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This is from a Discrete Mathematics term test question.

Q4. Which of the following statements is/are logically equivalent to $p \iff q$?

Note: $\sim$ means the negation of

(I) $(\sim p \lor q) \land (p \lor \sim q)$

(II) $(\sim p \land \sim q) \lor (p \land q)$

(III) $(\sim p \lor \sim q) \land (p \lor q)$

(IV) $(\sim p \land q) \lor (p \land \sim q)$

The answer is (I) and (II). I could easily get the first one since $p \iff q \equiv (p \to q) \land (q \to p)$.

As this is MCQ, I definitely avoid truth tables. I also want to avoid using a lot of equivalent laws to save time and reduce sources of error. However for (II), I cannot think of simple way other than applying distributive law into 4 terms like into $$((\sim p \land \sim q) \lor p) \land ((\sim p \land \sim q) \lor q)$$ then another round of distributive law to simplify to $$((\sim p \lor p) \land (p \lor \sim q)) \land ((\sim p \lor q) \land (\sim q \lor q))$$, which feels very tedious to me especially since I might mess the ordering up since some of these properties might not be commutative. Does anyone have a solution to this problem?

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  • $\begingroup$ $p \iff q$ is true only when both $p$ and $q$ have the same truth values. It is fairly easy to see that option II satisfies that. $\endgroup$ – Anurag A Sep 28 '18 at 4:57
  • $\begingroup$ So is the general idea to get the possible set of truth values that the original statement allows, for this case (p,q) only can be (T,T) and (F,F) , then do a substitution test to see whether it evaluates as True? $\endgroup$ – Prashin Jeevaganth Sep 28 '18 at 5:02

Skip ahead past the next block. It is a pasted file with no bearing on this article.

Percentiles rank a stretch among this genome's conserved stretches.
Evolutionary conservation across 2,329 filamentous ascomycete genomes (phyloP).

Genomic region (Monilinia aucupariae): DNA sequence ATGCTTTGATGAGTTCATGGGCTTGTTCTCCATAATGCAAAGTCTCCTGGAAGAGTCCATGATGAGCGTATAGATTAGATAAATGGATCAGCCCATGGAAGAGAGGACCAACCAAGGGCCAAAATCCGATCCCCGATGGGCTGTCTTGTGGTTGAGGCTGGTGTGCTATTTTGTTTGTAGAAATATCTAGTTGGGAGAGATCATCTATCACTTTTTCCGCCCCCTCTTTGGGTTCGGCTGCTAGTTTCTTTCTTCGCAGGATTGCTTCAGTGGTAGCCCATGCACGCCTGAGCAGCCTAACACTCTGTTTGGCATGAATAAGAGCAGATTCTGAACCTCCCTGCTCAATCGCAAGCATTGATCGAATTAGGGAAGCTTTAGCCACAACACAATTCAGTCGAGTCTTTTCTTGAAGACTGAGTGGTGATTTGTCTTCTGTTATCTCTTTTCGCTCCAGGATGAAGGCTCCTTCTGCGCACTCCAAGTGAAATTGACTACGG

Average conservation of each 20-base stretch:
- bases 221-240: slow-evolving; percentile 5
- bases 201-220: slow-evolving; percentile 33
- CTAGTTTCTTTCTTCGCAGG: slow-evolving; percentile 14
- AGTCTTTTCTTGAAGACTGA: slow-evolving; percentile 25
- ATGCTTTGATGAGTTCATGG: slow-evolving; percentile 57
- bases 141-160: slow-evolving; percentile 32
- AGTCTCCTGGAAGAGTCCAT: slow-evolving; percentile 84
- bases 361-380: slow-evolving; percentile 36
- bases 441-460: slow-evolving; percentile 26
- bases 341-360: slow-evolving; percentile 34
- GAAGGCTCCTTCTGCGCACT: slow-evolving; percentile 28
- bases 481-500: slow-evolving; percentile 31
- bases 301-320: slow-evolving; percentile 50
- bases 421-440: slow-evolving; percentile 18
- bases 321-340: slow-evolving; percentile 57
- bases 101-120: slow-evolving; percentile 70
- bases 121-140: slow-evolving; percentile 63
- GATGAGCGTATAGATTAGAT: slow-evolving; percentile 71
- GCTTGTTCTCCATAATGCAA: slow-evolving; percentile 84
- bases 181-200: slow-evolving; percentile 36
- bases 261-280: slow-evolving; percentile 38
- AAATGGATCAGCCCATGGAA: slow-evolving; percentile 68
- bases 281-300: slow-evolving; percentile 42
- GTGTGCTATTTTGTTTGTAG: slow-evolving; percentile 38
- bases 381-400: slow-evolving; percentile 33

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Using double distribution : \begin{align}(\lnot p \land \lnot q)\lor(p\land q) &\equiv (\lnot p \lor p) \land (\lnot p \lor q) \land (\lnot q \lor p) \land (\lnot q \lor q) \\ &\equiv (\lnot p \lor q) \land (\lnot q \lor p) \\ &\equiv p\iff q \end{align}.

Hope that help!

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  • $\begingroup$ That is what I wanted to avoid actually... $\endgroup$ – Prashin Jeevaganth Sep 28 '18 at 5:06
  • $\begingroup$ Only way I know how without using a logic table. Sometimes, this is consider as an equivalence for $\iff$. $\endgroup$ – Zamarion Sep 28 '18 at 5:12
  • $\begingroup$ I mean brute force is one thing, but I think I want to free up the carelessness factor during examination pressure $\endgroup$ – Prashin Jeevaganth Sep 28 '18 at 5:13
  • $\begingroup$ Yes, I understand, having done this course myself. Sometimes there kind of computation can get tedious, but this one is only three step. Anyway, sorry I couldn't help much. $\endgroup$ – Zamarion Sep 28 '18 at 5:18

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